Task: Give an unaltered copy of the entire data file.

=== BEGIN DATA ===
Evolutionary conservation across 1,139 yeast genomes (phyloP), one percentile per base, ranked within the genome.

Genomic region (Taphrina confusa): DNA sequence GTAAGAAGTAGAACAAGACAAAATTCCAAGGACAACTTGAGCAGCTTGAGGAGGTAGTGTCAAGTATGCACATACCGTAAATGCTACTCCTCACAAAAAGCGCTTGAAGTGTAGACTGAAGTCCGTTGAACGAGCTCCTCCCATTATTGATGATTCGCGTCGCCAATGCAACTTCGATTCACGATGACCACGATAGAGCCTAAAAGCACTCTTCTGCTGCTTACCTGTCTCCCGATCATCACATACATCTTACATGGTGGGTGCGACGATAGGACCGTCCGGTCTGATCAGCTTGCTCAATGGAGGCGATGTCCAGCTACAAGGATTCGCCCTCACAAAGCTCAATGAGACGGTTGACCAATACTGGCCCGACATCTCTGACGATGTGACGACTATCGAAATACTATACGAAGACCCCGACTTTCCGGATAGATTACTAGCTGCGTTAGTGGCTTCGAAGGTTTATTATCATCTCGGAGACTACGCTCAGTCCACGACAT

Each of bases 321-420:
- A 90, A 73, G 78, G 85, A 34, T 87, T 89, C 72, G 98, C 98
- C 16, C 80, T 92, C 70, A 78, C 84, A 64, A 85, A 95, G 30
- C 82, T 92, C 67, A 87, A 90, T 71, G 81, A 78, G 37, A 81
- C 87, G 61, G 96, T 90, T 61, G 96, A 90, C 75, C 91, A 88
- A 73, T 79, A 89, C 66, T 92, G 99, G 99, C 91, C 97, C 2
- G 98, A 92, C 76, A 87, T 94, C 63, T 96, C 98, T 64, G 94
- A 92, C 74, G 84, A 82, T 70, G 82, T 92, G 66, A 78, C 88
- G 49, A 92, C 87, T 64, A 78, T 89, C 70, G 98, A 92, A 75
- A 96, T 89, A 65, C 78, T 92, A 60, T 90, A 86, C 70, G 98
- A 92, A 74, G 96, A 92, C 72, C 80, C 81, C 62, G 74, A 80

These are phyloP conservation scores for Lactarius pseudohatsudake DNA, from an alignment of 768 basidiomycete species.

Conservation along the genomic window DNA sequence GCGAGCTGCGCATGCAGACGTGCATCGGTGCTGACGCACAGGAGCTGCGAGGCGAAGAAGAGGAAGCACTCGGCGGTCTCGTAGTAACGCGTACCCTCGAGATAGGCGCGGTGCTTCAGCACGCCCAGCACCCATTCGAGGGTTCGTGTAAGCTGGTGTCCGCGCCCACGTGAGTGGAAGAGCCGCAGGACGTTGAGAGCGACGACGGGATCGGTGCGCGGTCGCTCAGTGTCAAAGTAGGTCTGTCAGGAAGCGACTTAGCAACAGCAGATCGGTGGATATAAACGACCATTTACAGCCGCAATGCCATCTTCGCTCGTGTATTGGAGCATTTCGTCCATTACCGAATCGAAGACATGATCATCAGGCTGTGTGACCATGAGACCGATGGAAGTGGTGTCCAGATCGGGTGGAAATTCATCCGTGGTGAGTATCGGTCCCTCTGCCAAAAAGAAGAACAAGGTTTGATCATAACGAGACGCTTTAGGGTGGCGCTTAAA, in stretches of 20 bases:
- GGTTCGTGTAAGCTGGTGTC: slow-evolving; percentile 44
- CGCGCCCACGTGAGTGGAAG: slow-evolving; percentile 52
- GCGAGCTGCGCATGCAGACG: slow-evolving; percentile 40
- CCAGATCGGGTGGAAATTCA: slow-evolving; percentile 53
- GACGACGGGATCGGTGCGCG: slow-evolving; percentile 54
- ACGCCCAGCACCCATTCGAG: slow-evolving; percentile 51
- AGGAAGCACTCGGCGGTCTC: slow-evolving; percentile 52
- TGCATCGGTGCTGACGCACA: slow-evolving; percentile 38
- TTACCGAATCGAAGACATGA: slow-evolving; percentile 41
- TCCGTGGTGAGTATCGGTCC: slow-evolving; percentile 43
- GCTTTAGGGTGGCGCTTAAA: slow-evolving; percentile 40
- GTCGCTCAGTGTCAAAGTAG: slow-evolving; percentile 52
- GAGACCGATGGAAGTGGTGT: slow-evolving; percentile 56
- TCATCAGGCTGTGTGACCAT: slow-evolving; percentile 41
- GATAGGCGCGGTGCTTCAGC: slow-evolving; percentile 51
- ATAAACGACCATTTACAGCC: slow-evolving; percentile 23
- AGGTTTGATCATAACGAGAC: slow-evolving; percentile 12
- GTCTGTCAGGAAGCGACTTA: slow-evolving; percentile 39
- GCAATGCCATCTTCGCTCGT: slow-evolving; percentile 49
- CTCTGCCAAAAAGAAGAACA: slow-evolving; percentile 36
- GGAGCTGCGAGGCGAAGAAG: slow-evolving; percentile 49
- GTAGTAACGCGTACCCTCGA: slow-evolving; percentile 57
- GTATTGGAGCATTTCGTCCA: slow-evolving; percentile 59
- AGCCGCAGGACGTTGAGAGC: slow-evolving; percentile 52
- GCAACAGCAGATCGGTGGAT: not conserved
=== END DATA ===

Evolutionary conservation across 1,139 yeast genomes (phyloP), one percentile per base, ranked within the genome.

Genomic region (Taphrina confusa): DNA sequence GTAAGAAGTAGAACAAGACAAAATTCCAAGGACAACTTGAGCAGCTTGAGGAGGTAGTGTCAAGTATGCACATACCGTAAATGCTACTCCTCACAAAAAGCGCTTGAAGTGTAGACTGAAGTCCGTTGAACGAGCTCCTCCCATTATTGATGATTCGCGTCGCCAATGCAACTTCGATTCACGATGACCACGATAGAGCCTAAAAGCACTCTTCTGCTGCTTACCTGTCTCCCGATCATCACATACATCTTACATGGTGGGTGCGACGATAGGACCGTCCGGTCTGATCAGCTTGCTCAATGGAGGCGATGTCCAGCTACAAGGATTCGCCCTCACAAAGCTCAATGAGACGGTTGACCAATACTGGCCCGACATCTCTGACGATGTGACGACTATCGAAATACTATACGAAGACCCCGACTTTCCGGATAGATTACTAGCTGCGTTAGTGGCTTCGAAGGTTTATTATCATCTCGGAGACTACGCTCAGTCCACGACAT

Each of bases 321-420:
- A 90, A 73, G 78, G 85, A 34, T 87, T 89, C 72, G 98, C 98
- C 16, C 80, T 92, C 70, A 78, C 84, A 64, A 85, A 95, G 30
- C 82, T 92, C 67, A 87, A 90, T 71, G 81, A 78, G 37, A 81
- C 87, G 61, G 96, T 90, T 61, G 96, A 90, C 75, C 91, A 88
- A 73, T 79, A 89, C 66, T 92, G 99, G 99, C 91, C 97, C 2
- G 98, A 92, C 76, A 87, T 94, C 63, T 96, C 98, T 64, G 94
- A 92, C 74, G 84, A 82, T 70, G 82, T 92, G 66, A 78, C 88
- G 49, A 92, C 87, T 64, A 78, T 89, C 70, G 98, A 92, A 75
- A 96, T 89, A 65, C 78, T 92, A 60, T 90, A 86, C 70, G 98
- A 92, A 74, G 96, A 92, C 72, C 80, C 81, C 62, G 74, A 80

These are phyloP conservation scores for Lactarius pseudohatsudake DNA, from an alignment of 768 basidiomycete species.

Conservation along the genomic window DNA sequence GCGAGCTGCGCATGCAGACGTGCATCGGTGCTGACGCACAGGAGCTGCGAGGCGAAGAAGAGGAAGCACTCGGCGGTCTCGTAGTAACGCGTACCCTCGAGATAGGCGCGGTGCTTCAGCACGCCCAGCACCCATTCGAGGGTTCGTGTAAGCTGGTGTCCGCGCCCACGTGAGTGGAAGAGCCGCAGGACGTTGAGAGCGACGACGGGATCGGTGCGCGGTCGCTCAGTGTCAAAGTAGGTCTGTCAGGAAGCGACTTAGCAACAGCAGATCGGTGGATATAAACGACCATTTACAGCCGCAATGCCATCTTCGCTCGTGTATTGGAGCATTTCGTCCATTACCGAATCGAAGACATGATCATCAGGCTGTGTGACCATGAGACCGATGGAAGTGGTGTCCAGATCGGGTGGAAATTCATCCGTGGTGAGTATCGGTCCCTCTGCCAAAAAGAAGAACAAGGTTTGATCATAACGAGACGCTTTAGGGTGGCGCTTAAA, in stretches of 20 bases:
- GGTTCGTGTAAGCTGGTGTC: slow-evolving; percentile 44
- CGCGCCCACGTGAGTGGAAG: slow-evolving; percentile 52
- GCGAGCTGCGCATGCAGACG: slow-evolving; percentile 40
- CCAGATCGGGTGGAAATTCA: slow-evolving; percentile 53
- GACGACGGGATCGGTGCGCG: slow-evolving; percentile 54
- ACGCCCAGCACCCATTCGAG: slow-evolving; percentile 51
- AGGAAGCACTCGGCGGTCTC: slow-evolving; percentile 52
- TGCATCGGTGCTGACGCACA: slow-evolving; percentile 38
- TTACCGAATCGAAGACATGA: slow-evolving; percentile 41
- TCCGTGGTGAGTATCGGTCC: slow-evolving; percentile 43
- GCTTTAGGGTGGCGCTTAAA: slow-evolving; percentile 40
- GTCGCTCAGTGTCAAAGTAG: slow-evolving; percentile 52
- GAGACCGATGGAAGTGGTGT: slow-evolving; percentile 56
- TCATCAGGCTGTGTGACCAT: slow-evolving; percentile 41
- GATAGGCGCGGTGCTTCAGC: slow-evolving; percentile 51
- ATAAACGACCATTTACAGCC: slow-evolving; percentile 23
- AGGTTTGATCATAACGAGAC: slow-evolving; percentile 12
- GTCTGTCAGGAAGCGACTTA: slow-evolving; percentile 39
- GCAATGCCATCTTCGCTCGT: slow-evolving; percentile 49
- CTCTGCCAAAAAGAAGAACA: slow-evolving; percentile 36
- GGAGCTGCGAGGCGAAGAAG: slow-evolving; percentile 49
- GTAGTAACGCGTACCCTCGA: slow-evolving; percentile 57
- GTATTGGAGCATTTCGTCCA: slow-evolving; percentile 59
- AGCCGCAGGACGTTGAGAGC: slow-evolving; percentile 52
- GCAACAGCAGATCGGTGGAT: not conserved